Current or previous ACL Fall Prevention grantees are not excluded from this funding opportunity, but must note previous funding in their application and provide a strong rationale for the need for additional funding, which must include significant enhancement of the evidence-based prevention program network developed with prior funding, expansion of the program to geographic areas where the particular program(s) are not currently offered, and/or a focus on reaching a different target population.
The mission of ACL is to maximize the independence, well-being, and health of older adults, people with disabilities across the lifespan, and their families and caregivers. Falls can have a widespread and significant impact on health, can be deadly, and often result in high costs. One out of four older adults fall each year. In 2014, 2.8 million older adults were treated in emergency departments for falls injuries and more than 800,000 of these patients were hospitalized. In 2014, adjusted for inflation, the direct medical costs for fall injuries were $31 billion annually. Fortunately, research has shown that falls and fall risks can be reduced through systematic risk identification and targeted intervention, including a combination of clinical and community-based interventions. Multiple evidence-based community programs have been shown to reduce falls and/or falls risk factors, as well as provide a positive return on investment.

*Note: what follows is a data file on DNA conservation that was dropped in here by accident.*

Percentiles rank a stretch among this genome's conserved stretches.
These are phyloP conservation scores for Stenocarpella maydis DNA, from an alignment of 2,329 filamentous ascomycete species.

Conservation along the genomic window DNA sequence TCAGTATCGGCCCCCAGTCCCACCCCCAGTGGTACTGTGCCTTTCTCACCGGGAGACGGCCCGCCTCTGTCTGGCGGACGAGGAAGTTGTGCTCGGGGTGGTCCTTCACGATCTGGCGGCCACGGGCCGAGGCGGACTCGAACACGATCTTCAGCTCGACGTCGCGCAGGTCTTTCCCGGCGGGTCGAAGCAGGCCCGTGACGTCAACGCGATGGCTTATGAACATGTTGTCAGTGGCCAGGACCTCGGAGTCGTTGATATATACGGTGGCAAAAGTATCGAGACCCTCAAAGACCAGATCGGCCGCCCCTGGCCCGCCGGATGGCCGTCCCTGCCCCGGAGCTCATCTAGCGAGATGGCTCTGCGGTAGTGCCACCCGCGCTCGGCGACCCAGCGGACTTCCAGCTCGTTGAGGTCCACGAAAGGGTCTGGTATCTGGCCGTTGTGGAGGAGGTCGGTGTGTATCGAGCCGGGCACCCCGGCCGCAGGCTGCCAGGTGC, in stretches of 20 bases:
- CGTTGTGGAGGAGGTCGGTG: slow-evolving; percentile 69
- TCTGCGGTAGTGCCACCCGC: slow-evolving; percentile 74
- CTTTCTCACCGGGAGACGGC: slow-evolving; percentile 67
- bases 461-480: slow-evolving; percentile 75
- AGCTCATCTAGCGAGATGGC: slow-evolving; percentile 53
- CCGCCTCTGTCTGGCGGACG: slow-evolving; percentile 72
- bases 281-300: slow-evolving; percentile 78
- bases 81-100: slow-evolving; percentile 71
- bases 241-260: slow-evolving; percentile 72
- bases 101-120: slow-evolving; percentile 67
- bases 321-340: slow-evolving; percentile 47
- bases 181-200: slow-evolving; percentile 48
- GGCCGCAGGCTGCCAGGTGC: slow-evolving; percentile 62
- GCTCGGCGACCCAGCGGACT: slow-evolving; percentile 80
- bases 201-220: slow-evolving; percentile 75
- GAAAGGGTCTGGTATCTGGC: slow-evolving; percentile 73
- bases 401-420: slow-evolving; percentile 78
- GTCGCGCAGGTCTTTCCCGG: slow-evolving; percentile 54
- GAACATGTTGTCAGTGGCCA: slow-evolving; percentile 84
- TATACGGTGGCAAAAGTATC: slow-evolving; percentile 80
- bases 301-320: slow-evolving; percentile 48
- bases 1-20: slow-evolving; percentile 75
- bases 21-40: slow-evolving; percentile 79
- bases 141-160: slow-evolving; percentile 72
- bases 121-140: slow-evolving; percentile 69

The Administration on Aging (AoA) has a long history of supporting health promotion and disease prevention efforts. Since 2006, AoA has provided grants and Older Americans Act funding that have helped build an infrastructure that supports evidence-based health promotion and disease prevention efforts, including those focused on falls prevention, chronic disease self-management, mental health, medication management, and physical fitness. Between FY2014 and FY2018, ACL/AoA funded 47 grants to states, community based organizations, and tribal organizations to implement evidence-based falls prevention programs. Since 2014, more than 55,000 individuals have participated in an AoA-supported evidence-based falls prevention program. For more information about ACL’s Falls Prevention Program – including profiles of current grantees – please visit: https://www.acl.gov/programs/health-wellness/falls-prevention